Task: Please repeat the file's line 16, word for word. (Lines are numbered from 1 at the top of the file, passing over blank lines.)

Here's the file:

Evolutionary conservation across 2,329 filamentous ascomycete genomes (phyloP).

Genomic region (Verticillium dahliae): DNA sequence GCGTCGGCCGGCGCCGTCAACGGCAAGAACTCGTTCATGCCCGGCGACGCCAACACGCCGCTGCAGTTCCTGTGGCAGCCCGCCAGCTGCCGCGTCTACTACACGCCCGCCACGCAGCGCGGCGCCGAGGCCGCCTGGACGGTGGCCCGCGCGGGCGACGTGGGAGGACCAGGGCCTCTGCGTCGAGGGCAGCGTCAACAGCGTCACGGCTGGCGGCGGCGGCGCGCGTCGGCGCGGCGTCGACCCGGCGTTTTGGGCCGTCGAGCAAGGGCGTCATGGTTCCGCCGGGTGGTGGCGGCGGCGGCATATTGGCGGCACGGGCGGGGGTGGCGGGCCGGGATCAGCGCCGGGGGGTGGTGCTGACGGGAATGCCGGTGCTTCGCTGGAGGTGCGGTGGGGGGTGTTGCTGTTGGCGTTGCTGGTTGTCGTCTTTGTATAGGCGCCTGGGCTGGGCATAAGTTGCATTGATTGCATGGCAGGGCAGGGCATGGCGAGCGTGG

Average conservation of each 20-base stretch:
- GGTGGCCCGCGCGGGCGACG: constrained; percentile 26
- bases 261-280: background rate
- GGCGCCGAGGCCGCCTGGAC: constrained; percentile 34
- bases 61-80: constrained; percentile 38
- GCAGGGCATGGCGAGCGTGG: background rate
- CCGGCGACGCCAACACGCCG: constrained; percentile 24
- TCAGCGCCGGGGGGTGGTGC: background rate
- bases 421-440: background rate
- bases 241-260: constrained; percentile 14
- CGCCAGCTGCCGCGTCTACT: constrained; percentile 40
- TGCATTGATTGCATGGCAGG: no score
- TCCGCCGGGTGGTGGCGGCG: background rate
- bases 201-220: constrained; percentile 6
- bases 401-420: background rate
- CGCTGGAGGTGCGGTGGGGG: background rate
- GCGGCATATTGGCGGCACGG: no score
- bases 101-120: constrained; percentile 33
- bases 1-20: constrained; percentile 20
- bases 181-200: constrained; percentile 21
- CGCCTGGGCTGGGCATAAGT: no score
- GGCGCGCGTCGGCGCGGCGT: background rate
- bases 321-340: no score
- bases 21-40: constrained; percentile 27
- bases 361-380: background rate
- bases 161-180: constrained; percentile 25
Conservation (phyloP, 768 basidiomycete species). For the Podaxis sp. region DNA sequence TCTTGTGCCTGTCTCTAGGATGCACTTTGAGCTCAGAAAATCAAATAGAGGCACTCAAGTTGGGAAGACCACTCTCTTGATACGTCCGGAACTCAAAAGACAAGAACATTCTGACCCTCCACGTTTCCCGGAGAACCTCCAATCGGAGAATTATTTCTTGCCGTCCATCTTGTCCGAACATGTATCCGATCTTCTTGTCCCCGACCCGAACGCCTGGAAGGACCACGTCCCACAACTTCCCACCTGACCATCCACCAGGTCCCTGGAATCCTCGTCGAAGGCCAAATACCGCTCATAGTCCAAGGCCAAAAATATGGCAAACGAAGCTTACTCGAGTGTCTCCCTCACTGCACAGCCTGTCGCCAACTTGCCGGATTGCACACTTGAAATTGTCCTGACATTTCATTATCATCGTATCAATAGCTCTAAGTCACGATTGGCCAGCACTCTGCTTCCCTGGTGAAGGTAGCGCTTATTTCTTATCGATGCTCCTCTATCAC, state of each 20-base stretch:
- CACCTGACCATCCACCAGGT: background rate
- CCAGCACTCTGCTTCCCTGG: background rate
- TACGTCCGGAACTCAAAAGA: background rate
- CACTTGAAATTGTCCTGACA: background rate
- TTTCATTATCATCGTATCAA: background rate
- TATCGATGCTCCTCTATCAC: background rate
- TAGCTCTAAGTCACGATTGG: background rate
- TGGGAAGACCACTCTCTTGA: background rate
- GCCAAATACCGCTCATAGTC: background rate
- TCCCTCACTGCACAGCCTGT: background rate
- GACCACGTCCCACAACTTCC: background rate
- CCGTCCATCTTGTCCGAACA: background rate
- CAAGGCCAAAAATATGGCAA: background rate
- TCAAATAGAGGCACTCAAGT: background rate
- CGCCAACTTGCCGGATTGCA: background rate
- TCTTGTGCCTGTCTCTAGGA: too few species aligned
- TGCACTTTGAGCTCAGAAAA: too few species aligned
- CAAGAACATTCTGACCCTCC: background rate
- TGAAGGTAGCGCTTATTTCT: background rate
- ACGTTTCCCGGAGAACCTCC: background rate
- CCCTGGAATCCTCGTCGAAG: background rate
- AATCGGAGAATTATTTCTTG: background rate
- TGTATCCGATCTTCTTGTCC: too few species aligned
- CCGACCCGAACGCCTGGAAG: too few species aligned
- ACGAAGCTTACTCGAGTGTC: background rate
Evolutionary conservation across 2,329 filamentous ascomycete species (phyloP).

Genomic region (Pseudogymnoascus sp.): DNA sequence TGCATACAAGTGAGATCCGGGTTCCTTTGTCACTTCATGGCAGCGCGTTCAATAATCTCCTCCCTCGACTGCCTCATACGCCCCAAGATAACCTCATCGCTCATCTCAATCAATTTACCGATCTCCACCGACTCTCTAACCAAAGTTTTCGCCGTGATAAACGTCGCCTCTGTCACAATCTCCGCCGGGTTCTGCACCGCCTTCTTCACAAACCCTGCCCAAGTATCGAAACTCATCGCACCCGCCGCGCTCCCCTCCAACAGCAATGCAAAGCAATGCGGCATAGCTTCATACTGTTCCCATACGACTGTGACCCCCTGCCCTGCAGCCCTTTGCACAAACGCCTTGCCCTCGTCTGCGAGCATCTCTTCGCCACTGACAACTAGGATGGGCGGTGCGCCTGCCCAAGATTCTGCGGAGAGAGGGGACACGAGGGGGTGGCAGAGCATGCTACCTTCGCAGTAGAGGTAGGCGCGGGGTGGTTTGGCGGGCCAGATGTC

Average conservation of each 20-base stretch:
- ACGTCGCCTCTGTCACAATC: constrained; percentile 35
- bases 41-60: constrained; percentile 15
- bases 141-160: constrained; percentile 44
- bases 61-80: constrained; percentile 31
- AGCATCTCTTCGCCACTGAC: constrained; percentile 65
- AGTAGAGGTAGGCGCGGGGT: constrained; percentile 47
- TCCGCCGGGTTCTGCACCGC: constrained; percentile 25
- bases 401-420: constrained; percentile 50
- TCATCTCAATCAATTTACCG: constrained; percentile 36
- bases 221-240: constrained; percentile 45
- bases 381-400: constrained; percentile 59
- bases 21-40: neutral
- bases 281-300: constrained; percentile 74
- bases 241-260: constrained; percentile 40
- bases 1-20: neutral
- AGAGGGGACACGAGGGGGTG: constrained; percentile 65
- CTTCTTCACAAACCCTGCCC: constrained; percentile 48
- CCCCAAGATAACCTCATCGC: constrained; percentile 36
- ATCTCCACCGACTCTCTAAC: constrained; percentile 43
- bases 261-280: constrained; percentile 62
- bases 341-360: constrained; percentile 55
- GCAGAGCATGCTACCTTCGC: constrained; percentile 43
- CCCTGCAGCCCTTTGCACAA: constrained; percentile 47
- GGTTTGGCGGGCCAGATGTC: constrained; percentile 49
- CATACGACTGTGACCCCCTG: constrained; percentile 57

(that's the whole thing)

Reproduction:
- bases 201-220: constrained; percentile 6